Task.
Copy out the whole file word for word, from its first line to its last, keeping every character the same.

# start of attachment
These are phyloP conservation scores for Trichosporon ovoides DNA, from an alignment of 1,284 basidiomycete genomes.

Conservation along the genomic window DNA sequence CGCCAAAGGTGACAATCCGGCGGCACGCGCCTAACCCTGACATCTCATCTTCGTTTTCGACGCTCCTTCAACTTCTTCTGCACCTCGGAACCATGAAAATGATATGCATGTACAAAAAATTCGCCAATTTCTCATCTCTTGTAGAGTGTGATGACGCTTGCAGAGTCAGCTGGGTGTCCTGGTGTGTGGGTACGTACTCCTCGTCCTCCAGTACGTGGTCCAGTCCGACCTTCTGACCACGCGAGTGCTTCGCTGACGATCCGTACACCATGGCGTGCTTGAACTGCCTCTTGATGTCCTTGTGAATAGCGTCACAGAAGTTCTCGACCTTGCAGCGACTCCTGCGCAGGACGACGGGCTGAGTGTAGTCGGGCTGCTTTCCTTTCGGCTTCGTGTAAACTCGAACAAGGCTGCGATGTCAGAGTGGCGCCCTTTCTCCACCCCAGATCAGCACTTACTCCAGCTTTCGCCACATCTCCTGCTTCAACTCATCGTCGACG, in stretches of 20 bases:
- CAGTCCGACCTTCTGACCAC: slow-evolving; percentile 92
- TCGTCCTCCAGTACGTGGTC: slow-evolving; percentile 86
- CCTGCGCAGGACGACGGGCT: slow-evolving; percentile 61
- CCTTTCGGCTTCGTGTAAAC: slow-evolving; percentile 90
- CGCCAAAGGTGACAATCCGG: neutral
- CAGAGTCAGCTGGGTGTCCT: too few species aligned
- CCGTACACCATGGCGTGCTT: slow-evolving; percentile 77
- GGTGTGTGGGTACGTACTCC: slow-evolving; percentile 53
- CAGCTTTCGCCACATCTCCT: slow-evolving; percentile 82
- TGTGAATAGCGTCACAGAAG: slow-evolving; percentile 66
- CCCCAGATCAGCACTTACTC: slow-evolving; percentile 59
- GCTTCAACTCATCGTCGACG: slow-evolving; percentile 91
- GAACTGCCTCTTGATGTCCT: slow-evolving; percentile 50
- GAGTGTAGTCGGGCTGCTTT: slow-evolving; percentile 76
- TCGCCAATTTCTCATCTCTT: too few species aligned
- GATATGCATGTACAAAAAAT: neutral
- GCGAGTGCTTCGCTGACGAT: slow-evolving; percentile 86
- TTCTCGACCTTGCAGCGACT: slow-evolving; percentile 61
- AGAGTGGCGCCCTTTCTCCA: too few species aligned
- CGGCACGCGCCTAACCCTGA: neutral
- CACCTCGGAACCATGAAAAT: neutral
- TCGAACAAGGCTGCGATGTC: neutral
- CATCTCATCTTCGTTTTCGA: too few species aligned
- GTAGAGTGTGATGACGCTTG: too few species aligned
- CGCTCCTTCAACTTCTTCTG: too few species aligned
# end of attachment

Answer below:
These are phyloP conservation scores for Trichosporon ovoides DNA, from an alignment of 1,284 basidiomycete genomes.

Conservation along the genomic window DNA sequence CGCCAAAGGTGACAATCCGGCGGCACGCGCCTAACCCTGACATCTCATCTTCGTTTTCGACGCTCCTTCAACTTCTTCTGCACCTCGGAACCATGAAAATGATATGCATGTACAAAAAATTCGCCAATTTCTCATCTCTTGTAGAGTGTGATGACGCTTGCAGAGTCAGCTGGGTGTCCTGGTGTGTGGGTACGTACTCCTCGTCCTCCAGTACGTGGTCCAGTCCGACCTTCTGACCACGCGAGTGCTTCGCTGACGATCCGTACACCATGGCGTGCTTGAACTGCCTCTTGATGTCCTTGTGAATAGCGTCACAGAAGTTCTCGACCTTGCAGCGACTCCTGCGCAGGACGACGGGCTGAGTGTAGTCGGGCTGCTTTCCTTTCGGCTTCGTGTAAACTCGAACAAGGCTGCGATGTCAGAGTGGCGCCCTTTCTCCACCCCAGATCAGCACTTACTCCAGCTTTCGCCACATCTCCTGCTTCAACTCATCGTCGACG, in stretches of 20 bases:
- CAGTCCGACCTTCTGACCAC: slow-evolving; percentile 92
- TCGTCCTCCAGTACGTGGTC: slow-evolving; percentile 86
- CCTGCGCAGGACGACGGGCT: slow-evolving; percentile 61
- CCTTTCGGCTTCGTGTAAAC: slow-evolving; percentile 90
- CGCCAAAGGTGACAATCCGG: neutral
- CAGAGTCAGCTGGGTGTCCT: too few species aligned
- CCGTACACCATGGCGTGCTT: slow-evolving; percentile 77
- GGTGTGTGGGTACGTACTCC: slow-evolving; percentile 53
- CAGCTTTCGCCACATCTCCT: slow-evolving; percentile 82
- TGTGAATAGCGTCACAGAAG: slow-evolving; percentile 66
- CCCCAGATCAGCACTTACTC: slow-evolving; percentile 59
- GCTTCAACTCATCGTCGACG: slow-evolving; percentile 91
- GAACTGCCTCTTGATGTCCT: slow-evolving; percentile 50
- GAGTGTAGTCGGGCTGCTTT: slow-evolving; percentile 76
- TCGCCAATTTCTCATCTCTT: too few species aligned
- GATATGCATGTACAAAAAAT: neutral
- GCGAGTGCTTCGCTGACGAT: slow-evolving; percentile 86
- TTCTCGACCTTGCAGCGACT: slow-evolving; percentile 61
- AGAGTGGCGCCCTTTCTCCA: too few species aligned
- CGGCACGCGCCTAACCCTGA: neutral
- CACCTCGGAACCATGAAAAT: neutral
- TCGAACAAGGCTGCGATGTC: neutral
- CATCTCATCTTCGTTTTCGA: too few species aligned
- GTAGAGTGTGATGACGCTTG: too few species aligned
- CGCTCCTTCAACTTCTTCTG: too few species aligned